Climate Ethics and Climate Economics: Risk, Uncertainty and Catastrophe Scenarios

Report by Simon Beard, Kai Speikerman
Published on 08 May 2017

Workshop summary

Economic analyses of the effects of global warming often focus on the scenarios analysts believe are most likely to materialize. However, in recent years, both economists and moral philosophers have paid increasing attention to the possibility that climate change could prove much worse than we expect. However, it is not clear just how likely such possibilities are. Analysts and decision makers thus confront the problem of decision not only under risk, but under uncertainty. How should we respond?

One keynote speaker—Hilary Greaves (Oxford University) addressed the problem of ‘cluelessness’ about the consequences of our actions, and its implications for the effective altruism movement. The other, Doyne Farmer (Oxford), discussed the prediction of the effects of future forms of technology. John Halstead (Oxford) and Matthew Rendall (Nottingham) presented papers on decision making when we are uncertain which empirical or moral theories are true, while Elizabeth Baldwin (Oxford) and Kieran Marray (Oxford) examined high-stakes decision making with limited information. Mariam Thalos (Utah) discussed under which circumstances precautionary policy is appropriate rather than the maximization of expected utility, and Iñaki San Pedro (University of the Basque Country) addressed the problem of motivation in dealing with catastrophic risks. Tina Sikka (Newcastle) related feminist epistemology to scientific uncertainty, and Eike Düvel (Graz) examined moral and political problems connected with stranded carbon assets.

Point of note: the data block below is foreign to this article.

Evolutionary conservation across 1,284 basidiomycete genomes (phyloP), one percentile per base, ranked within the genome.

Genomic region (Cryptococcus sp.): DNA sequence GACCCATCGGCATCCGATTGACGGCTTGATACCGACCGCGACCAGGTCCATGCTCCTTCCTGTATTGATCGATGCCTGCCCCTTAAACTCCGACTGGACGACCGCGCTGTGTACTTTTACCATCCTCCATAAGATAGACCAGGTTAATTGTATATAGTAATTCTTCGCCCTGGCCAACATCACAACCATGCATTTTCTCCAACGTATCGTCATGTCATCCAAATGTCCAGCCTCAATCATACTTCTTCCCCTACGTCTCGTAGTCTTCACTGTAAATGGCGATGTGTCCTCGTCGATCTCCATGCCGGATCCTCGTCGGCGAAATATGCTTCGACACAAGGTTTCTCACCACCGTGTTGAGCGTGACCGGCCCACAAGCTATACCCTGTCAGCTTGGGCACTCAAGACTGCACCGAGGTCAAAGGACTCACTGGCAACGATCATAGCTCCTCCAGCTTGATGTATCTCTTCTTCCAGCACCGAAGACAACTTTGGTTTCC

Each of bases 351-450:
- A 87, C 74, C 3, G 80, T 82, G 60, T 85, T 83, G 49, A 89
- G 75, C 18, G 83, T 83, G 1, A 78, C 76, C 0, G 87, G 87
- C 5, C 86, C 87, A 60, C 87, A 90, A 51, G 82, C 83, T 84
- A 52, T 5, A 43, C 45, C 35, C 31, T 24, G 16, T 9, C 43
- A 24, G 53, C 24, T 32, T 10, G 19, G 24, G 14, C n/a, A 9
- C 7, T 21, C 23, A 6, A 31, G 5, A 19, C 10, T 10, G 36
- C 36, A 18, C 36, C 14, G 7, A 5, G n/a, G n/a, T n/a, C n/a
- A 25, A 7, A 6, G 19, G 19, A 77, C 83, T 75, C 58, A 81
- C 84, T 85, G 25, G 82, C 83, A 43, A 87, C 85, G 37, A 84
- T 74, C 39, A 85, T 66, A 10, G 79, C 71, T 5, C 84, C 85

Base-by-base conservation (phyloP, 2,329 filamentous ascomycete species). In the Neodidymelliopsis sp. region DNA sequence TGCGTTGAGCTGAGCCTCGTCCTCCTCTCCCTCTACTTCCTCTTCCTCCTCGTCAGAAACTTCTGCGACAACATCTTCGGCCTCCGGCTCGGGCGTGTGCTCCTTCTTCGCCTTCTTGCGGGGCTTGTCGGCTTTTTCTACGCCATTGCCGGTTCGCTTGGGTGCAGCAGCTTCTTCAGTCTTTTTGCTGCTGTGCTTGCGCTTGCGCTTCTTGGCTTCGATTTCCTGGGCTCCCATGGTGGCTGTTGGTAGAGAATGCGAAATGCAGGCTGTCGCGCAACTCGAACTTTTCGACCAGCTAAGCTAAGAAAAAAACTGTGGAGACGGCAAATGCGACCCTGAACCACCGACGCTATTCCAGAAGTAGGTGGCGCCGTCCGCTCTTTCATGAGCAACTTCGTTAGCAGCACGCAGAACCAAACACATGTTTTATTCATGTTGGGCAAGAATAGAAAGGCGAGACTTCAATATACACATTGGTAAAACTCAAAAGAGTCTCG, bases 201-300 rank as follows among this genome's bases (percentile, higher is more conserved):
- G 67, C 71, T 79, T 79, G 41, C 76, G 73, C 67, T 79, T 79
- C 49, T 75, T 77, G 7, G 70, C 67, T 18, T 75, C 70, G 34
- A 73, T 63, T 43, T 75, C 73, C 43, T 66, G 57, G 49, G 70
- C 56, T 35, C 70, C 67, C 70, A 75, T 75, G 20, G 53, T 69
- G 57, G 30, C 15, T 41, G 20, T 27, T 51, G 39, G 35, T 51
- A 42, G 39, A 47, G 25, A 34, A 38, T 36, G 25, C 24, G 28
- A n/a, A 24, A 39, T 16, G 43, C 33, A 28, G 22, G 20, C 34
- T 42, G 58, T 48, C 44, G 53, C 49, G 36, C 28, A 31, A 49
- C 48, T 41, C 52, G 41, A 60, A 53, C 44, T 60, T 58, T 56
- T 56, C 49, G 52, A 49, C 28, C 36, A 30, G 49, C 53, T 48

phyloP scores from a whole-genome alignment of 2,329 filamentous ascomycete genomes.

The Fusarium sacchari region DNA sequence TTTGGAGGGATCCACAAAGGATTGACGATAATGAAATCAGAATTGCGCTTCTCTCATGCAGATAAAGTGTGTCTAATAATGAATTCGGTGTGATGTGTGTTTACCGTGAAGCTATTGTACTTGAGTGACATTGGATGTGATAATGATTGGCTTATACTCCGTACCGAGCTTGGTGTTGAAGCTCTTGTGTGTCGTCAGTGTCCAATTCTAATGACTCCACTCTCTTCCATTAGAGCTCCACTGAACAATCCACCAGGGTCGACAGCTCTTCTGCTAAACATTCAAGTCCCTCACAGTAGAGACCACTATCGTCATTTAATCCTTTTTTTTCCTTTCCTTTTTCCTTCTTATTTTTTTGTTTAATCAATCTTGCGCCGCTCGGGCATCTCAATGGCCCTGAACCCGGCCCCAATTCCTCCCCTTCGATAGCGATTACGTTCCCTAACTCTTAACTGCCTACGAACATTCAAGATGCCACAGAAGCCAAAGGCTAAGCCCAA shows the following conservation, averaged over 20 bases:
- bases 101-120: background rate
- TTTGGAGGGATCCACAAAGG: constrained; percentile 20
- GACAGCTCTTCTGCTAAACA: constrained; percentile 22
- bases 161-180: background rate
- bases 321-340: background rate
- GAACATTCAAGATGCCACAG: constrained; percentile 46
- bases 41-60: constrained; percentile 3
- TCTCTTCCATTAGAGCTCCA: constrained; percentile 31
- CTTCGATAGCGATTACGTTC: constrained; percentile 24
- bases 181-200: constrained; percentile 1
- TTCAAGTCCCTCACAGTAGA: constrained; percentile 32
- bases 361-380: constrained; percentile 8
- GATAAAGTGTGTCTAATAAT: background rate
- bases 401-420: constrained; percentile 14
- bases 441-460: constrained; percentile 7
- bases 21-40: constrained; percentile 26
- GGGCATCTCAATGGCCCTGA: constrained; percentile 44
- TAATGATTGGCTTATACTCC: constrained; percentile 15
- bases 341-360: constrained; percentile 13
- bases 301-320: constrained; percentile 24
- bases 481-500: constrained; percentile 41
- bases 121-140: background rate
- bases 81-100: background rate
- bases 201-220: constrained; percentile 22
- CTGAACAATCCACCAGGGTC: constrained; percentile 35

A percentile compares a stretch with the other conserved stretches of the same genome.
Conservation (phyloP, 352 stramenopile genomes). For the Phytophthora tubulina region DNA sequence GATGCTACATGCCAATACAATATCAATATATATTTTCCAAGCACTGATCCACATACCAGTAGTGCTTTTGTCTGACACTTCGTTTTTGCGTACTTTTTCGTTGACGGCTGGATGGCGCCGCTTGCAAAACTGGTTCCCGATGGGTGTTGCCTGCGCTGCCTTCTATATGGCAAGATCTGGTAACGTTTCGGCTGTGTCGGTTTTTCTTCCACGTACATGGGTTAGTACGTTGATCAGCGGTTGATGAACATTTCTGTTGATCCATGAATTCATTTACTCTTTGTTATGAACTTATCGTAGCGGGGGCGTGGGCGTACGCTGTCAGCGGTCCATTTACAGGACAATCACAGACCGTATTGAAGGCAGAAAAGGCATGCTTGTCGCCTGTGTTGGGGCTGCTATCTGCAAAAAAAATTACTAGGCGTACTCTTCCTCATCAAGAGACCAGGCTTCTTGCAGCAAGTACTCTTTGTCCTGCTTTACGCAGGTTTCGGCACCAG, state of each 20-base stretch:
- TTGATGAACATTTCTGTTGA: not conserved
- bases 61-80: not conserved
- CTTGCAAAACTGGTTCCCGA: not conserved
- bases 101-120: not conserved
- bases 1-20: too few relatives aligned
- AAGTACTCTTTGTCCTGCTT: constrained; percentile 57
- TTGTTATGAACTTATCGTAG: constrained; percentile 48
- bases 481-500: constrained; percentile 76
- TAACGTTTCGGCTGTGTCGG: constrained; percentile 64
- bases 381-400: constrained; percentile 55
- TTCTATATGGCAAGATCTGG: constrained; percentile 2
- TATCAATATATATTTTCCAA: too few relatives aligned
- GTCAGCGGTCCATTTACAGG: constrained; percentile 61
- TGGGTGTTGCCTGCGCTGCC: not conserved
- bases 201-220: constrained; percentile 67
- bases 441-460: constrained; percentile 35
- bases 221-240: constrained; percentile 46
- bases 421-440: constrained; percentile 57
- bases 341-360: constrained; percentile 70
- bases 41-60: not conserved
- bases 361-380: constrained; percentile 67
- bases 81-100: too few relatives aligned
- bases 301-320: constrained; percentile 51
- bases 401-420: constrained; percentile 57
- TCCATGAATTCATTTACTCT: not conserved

Coupled with the workshop were two public lectures by our keynote speakers. Opening the conference, Doyne Farmer argued that compared with the study of natural processes like climate change, we actually have a poor understanding of our collective effects on our own societies, and that greater resources could and should be devoted to understanding it. At its close, Hilary Greaves examined the connection between population growth and climate change, and argued that while it may well be a problem, the relationship is not a simple or linear one.

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